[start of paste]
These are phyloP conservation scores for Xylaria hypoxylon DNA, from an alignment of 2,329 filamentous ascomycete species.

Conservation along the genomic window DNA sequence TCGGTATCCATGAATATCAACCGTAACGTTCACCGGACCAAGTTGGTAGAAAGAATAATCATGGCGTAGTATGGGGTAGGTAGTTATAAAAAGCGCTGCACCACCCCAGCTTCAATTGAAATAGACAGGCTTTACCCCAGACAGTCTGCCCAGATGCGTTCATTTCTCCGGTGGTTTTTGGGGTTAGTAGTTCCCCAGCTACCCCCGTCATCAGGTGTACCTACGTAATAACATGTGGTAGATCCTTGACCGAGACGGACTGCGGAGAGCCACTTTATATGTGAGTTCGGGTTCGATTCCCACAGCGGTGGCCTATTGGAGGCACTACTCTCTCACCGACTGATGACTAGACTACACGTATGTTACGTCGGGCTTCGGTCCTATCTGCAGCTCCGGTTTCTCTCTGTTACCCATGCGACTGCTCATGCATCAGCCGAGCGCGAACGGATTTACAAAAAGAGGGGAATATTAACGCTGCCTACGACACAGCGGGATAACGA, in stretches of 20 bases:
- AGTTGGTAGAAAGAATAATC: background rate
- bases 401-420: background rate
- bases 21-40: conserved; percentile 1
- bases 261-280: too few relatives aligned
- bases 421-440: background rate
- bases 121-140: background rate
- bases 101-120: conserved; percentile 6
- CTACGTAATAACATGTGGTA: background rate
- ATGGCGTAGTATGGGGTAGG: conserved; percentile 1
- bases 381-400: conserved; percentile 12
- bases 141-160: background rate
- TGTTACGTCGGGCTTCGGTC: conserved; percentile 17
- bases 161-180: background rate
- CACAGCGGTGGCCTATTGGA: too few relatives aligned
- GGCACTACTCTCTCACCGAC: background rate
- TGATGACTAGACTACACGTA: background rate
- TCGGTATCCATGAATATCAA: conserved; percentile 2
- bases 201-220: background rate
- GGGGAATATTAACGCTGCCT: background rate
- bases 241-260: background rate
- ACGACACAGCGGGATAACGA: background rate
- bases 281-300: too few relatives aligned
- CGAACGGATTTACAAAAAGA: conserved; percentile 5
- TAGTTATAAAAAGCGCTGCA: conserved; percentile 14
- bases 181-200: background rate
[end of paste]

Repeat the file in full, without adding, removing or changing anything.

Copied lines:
These are phyloP conservation scores for Xylaria hypoxylon DNA, from an alignment of 2,329 filamentous ascomycete species.

Conservation along the genomic window DNA sequence TCGGTATCCATGAATATCAACCGTAACGTTCACCGGACCAAGTTGGTAGAAAGAATAATCATGGCGTAGTATGGGGTAGGTAGTTATAAAAAGCGCTGCACCACCCCAGCTTCAATTGAAATAGACAGGCTTTACCCCAGACAGTCTGCCCAGATGCGTTCATTTCTCCGGTGGTTTTTGGGGTTAGTAGTTCCCCAGCTACCCCCGTCATCAGGTGTACCTACGTAATAACATGTGGTAGATCCTTGACCGAGACGGACTGCGGAGAGCCACTTTATATGTGAGTTCGGGTTCGATTCCCACAGCGGTGGCCTATTGGAGGCACTACTCTCTCACCGACTGATGACTAGACTACACGTATGTTACGTCGGGCTTCGGTCCTATCTGCAGCTCCGGTTTCTCTCTGTTACCCATGCGACTGCTCATGCATCAGCCGAGCGCGAACGGATTTACAAAAAGAGGGGAATATTAACGCTGCCTACGACACAGCGGGATAACGA, in stretches of 20 bases:
- AGTTGGTAGAAAGAATAATC: background rate
- bases 401-420: background rate
- bases 21-40: conserved; percentile 1
- bases 261-280: too few relatives aligned
- bases 421-440: background rate
- bases 121-140: background rate
- bases 101-120: conserved; percentile 6
- CTACGTAATAACATGTGGTA: background rate
- ATGGCGTAGTATGGGGTAGG: conserved; percentile 1
- bases 381-400: conserved; percentile 12
- bases 141-160: background rate
- TGTTACGTCGGGCTTCGGTC: conserved; percentile 17
- bases 161-180: background rate
- CACAGCGGTGGCCTATTGGA: too few relatives aligned
- GGCACTACTCTCTCACCGAC: background rate
- TGATGACTAGACTACACGTA: background rate
- TCGGTATCCATGAATATCAA: conserved; percentile 2
- bases 201-220: background rate
- GGGGAATATTAACGCTGCCT: background rate
- bases 241-260: background rate
- ACGACACAGCGGGATAACGA: background rate
- bases 281-300: too few relatives aligned
- CGAACGGATTTACAAAAAGA: conserved; percentile 5
- TAGTTATAAAAAGCGCTGCA: conserved; percentile 14
- bases 181-200: background rate